Headed for Hotlanta
Blasting down the highway in a Triple Yellow S550 bound for the NMRA
By Steve Turner
It had been a hot minute since yours truly was behind the wheel of a 2015 Mustang GT. In fact, it had been far too long. Sadly, I donâ€™t have one of these machines in the driveway just yet, so snagging the keys to one for a week was a treat. Scheduling the car for the week around the NMRA Ford Nationals race outside Atlanta, Georgia, was part of the plan. The 7-plus-hour drive would provide plenty of opportunity to get a feel for what the car would be like as a daily driver.
The first thing you notice about driving a Triple Yellow S550 is that it gets looks. This shouldnâ€™t really be a surprise, though. Itâ€™s fresh styling and bright paint make for a fetching combo, and the cars still arenâ€™t commonplace enough that people are bored by seeing them. The first stop after acquiring the car was a local college with a really unique building on campus, and the people still on hand didnâ€™t bat an eye as I set up and shot the car on the campus. It was as if a car like this deserves some special treatment.
Most of my S550 experience was in Performance Pack-equipped cars with Recaro seating. Certainly this is a good problem to have, but it was great to spend some time in a car with a standard suspension and seats. The seats are relatively supportive in the turns, and the suspension does pretty well too. Neither the suspension nor the seats are as grippy as their Performance Pack cousins, but they might just be a bit more livable for daily use.
The day after snapping the photos you see here we had a trip to SCT Performance on the schedule. This meant traveling through Orlando, Florida, during Spring Break time, so the traffic was even denser than usual. Being a manual-trans car, this meant having the opportunity to see how lots of clutch work treated a calf muscle. It actually wasnâ€™t too bad. With a forgiving clutch, hill assist, and V-8 torque, the 2015 Mustang is a lot more livable in traffic than its predecessors.
In the midst of our other testing at SCT, our friend Matt Alderman was kind enough to strap down the GT to one of the companyâ€™s in-house Dynojets to see what kind of power it was putting down to the pavement. After the second pull, we couldnâ€™t believe our eyes. It pumped out 400 horsepower and 379 lb-ft of torque in stock form. Neither of us had ever seen those kind of numbers from a stock 2015 Mustang, so the new engines must really like being broken in. This example had over 9,500 hard miles from unforgiving auto scribes on the clock and it liked it!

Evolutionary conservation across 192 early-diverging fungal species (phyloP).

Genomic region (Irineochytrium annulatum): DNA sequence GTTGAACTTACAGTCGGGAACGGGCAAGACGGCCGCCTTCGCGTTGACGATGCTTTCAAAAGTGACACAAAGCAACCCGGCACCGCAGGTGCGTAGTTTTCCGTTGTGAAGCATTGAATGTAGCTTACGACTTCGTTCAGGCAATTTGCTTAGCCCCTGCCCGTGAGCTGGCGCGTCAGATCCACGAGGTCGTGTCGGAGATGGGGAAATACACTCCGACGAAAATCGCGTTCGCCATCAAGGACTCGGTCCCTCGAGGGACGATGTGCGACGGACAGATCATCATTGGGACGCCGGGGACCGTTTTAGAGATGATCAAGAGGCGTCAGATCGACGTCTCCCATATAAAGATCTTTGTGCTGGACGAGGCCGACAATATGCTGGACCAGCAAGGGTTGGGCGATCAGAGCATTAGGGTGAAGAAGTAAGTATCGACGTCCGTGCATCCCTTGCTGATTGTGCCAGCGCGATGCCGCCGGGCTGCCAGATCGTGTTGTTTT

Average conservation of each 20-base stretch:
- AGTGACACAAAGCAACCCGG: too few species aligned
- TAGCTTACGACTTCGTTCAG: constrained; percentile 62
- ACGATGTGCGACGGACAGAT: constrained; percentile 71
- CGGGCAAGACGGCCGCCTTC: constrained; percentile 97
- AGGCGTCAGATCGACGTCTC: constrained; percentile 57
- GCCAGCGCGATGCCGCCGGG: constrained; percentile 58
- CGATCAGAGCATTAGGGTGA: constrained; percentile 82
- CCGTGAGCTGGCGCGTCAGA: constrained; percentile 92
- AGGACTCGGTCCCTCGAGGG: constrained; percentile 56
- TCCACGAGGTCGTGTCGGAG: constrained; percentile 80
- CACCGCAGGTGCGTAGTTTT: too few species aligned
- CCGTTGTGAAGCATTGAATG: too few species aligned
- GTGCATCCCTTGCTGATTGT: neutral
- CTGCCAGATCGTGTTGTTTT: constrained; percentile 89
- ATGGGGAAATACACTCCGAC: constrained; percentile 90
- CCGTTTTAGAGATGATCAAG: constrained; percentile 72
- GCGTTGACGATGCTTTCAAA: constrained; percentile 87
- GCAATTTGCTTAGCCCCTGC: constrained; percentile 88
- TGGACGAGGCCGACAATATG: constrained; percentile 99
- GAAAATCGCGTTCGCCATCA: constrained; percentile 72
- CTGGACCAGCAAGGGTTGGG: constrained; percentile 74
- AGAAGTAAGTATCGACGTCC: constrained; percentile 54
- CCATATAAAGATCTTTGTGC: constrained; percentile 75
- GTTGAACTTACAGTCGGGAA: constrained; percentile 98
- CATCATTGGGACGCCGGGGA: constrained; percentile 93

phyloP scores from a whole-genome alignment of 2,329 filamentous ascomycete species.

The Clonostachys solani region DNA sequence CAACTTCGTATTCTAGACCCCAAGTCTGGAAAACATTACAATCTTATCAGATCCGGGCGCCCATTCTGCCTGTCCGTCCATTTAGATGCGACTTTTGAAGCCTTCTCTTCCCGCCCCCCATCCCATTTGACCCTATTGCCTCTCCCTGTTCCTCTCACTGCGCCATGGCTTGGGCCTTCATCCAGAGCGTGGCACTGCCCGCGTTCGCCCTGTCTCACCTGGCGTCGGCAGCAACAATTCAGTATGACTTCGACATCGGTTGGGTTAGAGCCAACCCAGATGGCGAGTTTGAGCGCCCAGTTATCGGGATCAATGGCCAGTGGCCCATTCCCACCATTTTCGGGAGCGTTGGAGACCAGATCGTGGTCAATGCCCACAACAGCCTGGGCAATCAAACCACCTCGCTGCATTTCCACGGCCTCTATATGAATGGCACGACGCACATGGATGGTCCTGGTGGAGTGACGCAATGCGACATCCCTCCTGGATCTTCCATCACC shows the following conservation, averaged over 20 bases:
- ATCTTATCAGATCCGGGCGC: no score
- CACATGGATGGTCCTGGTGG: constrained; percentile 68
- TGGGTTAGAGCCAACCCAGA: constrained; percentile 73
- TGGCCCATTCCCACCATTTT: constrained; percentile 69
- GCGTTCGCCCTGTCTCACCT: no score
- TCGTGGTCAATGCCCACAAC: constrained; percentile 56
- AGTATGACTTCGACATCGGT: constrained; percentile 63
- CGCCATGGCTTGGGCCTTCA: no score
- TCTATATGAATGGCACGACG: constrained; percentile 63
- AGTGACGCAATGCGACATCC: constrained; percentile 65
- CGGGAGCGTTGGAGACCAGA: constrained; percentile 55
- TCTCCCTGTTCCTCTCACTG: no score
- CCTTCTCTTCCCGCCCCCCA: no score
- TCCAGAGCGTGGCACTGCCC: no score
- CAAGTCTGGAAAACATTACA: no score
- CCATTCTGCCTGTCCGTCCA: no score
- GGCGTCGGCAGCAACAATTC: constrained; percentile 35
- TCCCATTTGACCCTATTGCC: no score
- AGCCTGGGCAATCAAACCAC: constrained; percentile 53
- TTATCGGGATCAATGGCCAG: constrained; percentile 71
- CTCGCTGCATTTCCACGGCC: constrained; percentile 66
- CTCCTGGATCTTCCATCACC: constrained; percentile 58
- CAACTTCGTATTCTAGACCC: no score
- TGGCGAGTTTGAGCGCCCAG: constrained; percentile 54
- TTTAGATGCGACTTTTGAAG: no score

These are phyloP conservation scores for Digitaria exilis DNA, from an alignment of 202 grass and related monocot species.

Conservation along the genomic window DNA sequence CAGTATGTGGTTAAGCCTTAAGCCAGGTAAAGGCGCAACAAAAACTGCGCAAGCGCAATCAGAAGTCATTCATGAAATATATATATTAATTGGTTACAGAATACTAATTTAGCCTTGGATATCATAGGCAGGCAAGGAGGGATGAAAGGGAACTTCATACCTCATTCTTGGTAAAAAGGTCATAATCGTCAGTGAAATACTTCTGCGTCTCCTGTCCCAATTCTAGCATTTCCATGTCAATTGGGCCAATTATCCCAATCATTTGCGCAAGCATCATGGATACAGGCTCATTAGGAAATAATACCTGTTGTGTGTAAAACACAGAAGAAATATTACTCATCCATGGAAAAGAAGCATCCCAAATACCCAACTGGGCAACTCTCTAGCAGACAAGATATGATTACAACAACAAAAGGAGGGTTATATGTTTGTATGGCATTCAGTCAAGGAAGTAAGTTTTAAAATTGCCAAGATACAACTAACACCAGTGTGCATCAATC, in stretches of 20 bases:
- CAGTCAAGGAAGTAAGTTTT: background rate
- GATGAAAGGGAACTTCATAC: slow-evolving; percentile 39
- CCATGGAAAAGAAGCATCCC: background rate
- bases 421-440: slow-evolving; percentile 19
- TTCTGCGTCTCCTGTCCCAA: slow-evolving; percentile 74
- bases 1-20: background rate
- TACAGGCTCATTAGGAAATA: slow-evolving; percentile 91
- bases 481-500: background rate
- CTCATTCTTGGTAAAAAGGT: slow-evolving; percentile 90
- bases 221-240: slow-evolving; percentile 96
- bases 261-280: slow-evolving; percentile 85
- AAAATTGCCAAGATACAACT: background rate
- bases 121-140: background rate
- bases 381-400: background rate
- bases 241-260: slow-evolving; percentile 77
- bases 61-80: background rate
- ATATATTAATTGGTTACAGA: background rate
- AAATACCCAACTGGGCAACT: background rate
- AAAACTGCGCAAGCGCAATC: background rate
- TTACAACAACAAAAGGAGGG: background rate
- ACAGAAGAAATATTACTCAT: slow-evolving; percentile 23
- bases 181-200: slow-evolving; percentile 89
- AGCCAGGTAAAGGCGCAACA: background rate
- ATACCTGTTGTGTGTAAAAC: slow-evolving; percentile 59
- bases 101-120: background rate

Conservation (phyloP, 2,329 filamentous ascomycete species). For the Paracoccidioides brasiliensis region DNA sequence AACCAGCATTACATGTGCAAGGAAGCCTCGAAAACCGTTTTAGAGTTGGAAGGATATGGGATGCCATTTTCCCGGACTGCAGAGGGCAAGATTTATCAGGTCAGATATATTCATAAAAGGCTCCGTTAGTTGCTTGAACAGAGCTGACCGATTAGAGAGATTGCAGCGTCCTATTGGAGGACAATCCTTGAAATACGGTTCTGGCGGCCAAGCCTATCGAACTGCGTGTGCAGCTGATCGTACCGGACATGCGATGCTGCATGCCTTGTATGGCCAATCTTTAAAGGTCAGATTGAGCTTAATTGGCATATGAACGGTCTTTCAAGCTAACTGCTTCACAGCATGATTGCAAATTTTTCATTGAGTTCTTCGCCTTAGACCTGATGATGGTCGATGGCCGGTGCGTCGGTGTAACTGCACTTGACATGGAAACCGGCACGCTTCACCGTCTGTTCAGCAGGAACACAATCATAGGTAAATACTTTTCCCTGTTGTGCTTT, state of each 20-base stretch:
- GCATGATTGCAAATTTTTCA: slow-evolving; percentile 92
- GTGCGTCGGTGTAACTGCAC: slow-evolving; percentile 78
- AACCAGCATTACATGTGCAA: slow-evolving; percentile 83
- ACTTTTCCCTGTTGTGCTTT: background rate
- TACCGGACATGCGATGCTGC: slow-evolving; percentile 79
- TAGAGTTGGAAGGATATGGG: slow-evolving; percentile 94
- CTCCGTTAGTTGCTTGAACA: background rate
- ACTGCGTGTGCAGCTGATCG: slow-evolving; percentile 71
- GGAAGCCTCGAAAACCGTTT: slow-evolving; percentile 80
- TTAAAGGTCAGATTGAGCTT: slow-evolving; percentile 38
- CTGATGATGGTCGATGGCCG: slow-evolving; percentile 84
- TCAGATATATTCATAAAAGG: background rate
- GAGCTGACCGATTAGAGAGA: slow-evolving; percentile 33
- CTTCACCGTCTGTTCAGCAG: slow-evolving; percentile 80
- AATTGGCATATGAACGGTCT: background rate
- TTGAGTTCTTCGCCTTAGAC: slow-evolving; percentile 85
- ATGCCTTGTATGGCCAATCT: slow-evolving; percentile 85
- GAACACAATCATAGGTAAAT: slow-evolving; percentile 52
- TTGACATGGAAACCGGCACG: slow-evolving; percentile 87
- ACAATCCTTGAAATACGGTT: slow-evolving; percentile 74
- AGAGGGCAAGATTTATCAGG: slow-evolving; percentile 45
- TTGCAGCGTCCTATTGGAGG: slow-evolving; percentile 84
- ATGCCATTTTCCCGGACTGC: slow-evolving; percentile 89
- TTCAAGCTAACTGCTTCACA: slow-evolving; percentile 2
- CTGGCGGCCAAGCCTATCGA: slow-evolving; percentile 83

On the way back I made a point of leaning on the car to enjoy those 400 horses, and it felt good. Donâ€™t get me wrong. The latest Mustang GT is a fun car. However, it reminded me how power-jaded Iâ€™ve become over the years. There was a time when a car with 400 horsepower was serious business. Now it just feels pretty good. My how times have changed.
What has also changed is the Mustang is all grown up these days. The new suspension with its double-ball-joint front and IRS rear is definitely an upgrade in the turns. It puts down the power quite well, and the base brakes are essentially what Cobras used to run and they work well to reel things in as well. Even the remote-shifting MT-82 has gotten a bit more precise over the years. It still doesnâ€™t offer the precision most of us would like, but itâ€™s not bad.
It was a true pleasure wheeling the car up to the NMRA race and back, and I felt right at home in the latest Mustang. When I arrived at the event, one of the staff complemented me on the car and tried to direct me to the car show to show it off. Thatâ€™s not something you often get when driving a stock Mustang.
All told, a week with the new Mustang was too short. The car pulled down around 23 mpg in mixed driving. It looked and felt great doing it, as well. In short, the time put me in a better headspace for what kind of 2015 Mustang Iâ€™d want for a project. If I could, I would definitely start with a Premium GT and level up the performance from the aftermarket, but I like all the toys.
Of course, those toys donâ€™t cheap. This Premium GT carried an additional $6,565 in options, including navigation, adaptive cruise control, reverse park assist, Triple Yellow paint, and, of course, the one-year-only anniversary package. The grand total on the window sticker was $42,665, which is about what my loaded GT500 stickered at back in 2008. Granted you are getting a lot of car these days, and you donâ€™t have to check all those boxes. The base sticker price was $36,100, so choose those options wisely.